Having devised a clear and communicated policy for management development, those responsible for implementing development need to think through and be able to justify why they are developing an individual manager (or a group of managers). The reasons for developing managers are varied. For example:
You will have noted that in addition to developing new knowledge and skills, management development is a way of shaping individual and collective attitudes and behaviours – an important consideration when implementing organisational change. As well as organisations ensuring that development is linked to the philosophies and strategic objectives of the organisation, they must also take account of individual needs, expectations and aspirations.
This can often be a difficult balance to achieve, and frequently becomes a source of tension (Hopfl and Dawes, 1995; Currie, 1999). For instance, senior managers who are seeking a quick-fix solution to a deep-rooted managerial or organisational problem will often consult with development ‘experts’, who are only too pleased to solve the problem by introducing them to the latest development fad. When the ‘quick-fix’ solution fails to produce the anticipated results or (worse) exacerbates an existing problem, management development is at risk of being undermined and discredited (Roberts and McDonald, 1995; Currie, 1999).
It is therefore vital that organisations view management development as a long-term investment and select an approach that is suited to their specific needs and requirements.
Management development can be approached in a number of different ways. Mumford (1997) describes three different types of approach that are broadly representative of current UK management development (see the box on the next page). Burgoyne (1988) argues that management development may be considered as progressing through different levels of maturity. At Level 1 there is no systematic approach to management development, and at Level 6 management development not only shapes and informs corporate strategy, it actually enhances the process of strategy formation. In practice, management development approaches for most organizations rarely extend beyond Levels 1 and 2.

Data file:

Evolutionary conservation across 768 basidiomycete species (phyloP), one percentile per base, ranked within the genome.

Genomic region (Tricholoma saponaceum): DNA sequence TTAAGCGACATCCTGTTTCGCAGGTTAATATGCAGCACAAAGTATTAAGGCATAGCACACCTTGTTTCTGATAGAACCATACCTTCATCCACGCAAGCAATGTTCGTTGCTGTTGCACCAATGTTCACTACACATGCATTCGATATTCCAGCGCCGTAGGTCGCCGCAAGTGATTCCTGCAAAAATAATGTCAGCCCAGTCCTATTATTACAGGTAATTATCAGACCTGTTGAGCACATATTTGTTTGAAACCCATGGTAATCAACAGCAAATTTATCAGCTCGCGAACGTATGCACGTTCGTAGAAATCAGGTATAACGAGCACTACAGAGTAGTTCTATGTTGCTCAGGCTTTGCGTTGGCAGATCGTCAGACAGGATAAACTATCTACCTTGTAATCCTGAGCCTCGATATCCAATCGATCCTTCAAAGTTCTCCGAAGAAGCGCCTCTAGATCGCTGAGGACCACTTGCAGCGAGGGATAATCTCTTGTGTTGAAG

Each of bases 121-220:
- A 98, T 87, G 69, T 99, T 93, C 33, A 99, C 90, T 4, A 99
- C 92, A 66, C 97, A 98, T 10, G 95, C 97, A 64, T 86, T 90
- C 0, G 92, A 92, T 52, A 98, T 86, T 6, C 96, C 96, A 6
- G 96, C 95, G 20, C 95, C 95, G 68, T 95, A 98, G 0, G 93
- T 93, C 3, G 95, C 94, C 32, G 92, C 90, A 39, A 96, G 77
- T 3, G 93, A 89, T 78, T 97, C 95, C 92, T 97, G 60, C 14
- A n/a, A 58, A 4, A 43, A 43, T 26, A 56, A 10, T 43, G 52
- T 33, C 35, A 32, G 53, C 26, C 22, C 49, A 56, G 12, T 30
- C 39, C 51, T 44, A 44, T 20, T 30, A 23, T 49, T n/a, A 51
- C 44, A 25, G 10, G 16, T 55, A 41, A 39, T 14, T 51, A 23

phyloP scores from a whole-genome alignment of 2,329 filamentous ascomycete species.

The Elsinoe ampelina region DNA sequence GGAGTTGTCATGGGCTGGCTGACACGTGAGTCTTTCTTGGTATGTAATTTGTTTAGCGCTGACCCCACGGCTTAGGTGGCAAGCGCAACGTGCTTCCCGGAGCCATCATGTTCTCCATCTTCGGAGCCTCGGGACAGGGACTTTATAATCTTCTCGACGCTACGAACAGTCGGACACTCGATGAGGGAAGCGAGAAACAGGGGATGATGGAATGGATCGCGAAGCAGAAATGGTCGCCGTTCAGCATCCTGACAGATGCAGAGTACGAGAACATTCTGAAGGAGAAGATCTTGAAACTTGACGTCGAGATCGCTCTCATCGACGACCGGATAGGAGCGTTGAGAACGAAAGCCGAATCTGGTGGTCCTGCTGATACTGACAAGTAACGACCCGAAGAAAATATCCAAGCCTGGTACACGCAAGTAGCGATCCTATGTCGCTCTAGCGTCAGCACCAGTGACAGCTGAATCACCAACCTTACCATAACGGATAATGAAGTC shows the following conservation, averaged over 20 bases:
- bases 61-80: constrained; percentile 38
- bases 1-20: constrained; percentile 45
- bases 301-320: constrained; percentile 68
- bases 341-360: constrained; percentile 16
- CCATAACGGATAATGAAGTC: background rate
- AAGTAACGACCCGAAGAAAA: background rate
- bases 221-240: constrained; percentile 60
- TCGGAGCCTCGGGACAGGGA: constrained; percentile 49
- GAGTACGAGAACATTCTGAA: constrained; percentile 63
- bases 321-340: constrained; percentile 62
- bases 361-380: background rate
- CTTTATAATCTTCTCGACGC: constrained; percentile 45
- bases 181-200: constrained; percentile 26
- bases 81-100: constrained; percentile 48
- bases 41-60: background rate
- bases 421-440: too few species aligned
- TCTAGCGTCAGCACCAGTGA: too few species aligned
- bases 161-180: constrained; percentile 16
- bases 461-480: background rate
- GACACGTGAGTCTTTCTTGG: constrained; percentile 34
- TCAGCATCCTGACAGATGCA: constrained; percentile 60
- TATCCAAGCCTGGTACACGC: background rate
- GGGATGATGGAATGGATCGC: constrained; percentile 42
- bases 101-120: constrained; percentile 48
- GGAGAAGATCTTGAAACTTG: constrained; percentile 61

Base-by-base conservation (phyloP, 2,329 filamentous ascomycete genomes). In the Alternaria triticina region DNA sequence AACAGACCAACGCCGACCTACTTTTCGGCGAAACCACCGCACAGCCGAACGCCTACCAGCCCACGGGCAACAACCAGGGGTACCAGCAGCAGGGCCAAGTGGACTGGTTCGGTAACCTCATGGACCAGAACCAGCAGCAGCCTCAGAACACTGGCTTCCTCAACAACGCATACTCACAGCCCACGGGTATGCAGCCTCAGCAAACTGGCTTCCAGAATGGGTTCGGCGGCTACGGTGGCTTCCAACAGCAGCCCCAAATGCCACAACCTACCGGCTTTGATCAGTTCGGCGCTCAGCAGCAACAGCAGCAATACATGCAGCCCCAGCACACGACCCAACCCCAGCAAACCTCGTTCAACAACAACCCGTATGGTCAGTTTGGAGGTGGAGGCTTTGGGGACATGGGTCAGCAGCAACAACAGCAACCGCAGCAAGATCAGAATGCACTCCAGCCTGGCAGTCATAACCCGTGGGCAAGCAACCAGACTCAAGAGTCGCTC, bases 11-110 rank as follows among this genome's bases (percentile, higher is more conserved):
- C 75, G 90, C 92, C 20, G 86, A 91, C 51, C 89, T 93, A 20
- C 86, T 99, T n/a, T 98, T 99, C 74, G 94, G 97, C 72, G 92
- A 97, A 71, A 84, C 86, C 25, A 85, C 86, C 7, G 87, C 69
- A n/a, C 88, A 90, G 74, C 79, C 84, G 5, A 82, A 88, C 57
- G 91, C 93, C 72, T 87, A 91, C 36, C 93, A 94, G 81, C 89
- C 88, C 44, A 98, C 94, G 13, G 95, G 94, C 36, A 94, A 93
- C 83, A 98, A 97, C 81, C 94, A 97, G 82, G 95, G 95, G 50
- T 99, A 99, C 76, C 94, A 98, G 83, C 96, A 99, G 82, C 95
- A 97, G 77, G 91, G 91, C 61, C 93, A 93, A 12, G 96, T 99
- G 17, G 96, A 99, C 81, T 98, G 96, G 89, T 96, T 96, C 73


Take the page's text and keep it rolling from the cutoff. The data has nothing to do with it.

Levels of maturity or organisational management development
Those who reach Levels 5 and 6 find it is ‘often precariously achieved and lost’. Burgoyne argues that to progress through the levels of maturity to the point where management development is making the fullest contribution to organisation development demands a much more holistic approach to development. In this approach, both ‘hard’ (roles, duties, technical competence, etc.) and ‘soft’ (career, quality of life, ethos, values, etc.) managerial issues are considered when framing approaches to development.
Many approaches to development have characteristics similar to Mumford’s Type 1 and Type 3 development and Burgoyne’s Levels 1 and 2 and accordingly may be labelled as piecemeal. Implementing piecemeal approaches will almost certainly lead to inefficient and ineffective development. Piecemeal approaches to development are characterised by the following:
For instance, some managers see development as a central part of their job, others see it as peripheral and a nuisance.
Sadly, piecemeal and fragmented approaches to management development are all too commonplace (Roberts and McDonald, 1995; Mole, 2000). Such approaches are a significant contributor to the failure of management development to fulfil personal and organisational expectations (Temporal, 1990; Mumford, 1997; Mole, 2000). Not only do they waste investment, time and effort, there is also a risk of damage to existing levels of morale and commitment among managers as efforts to develop them founder on organisational barriers to change (Doyle, 1995, 2000a). As Molander and Winterton (1994) contend:
In Chapter, the open systems model was introduced as a way of conceptualising and making sense of the complexity of organisational life (Kast and Rosenweig, 1985; Morgan, 1997). In this section, it will be argued that if organisations can be persuaded to adopt an open systems perspective in relation to management development, then they are likely to overcome many of the problems created by a piecemeal approach to development.
Instead of looking at management development in isolation (as a closed system) it is now being considered as an integral part of a wider organisational system, and, more importantly, is linked to the context and ‘reality’ of managerial work (see, for example, Mumford’s Type 2 development).Viewing management development from an open systems perspective recognises and focuses attention on the following factors:
In the subsequent sections of this chapter, an open systems perspective of management development will become the basis for both theoretical and practical analysis and discussion.
Management development as an open system
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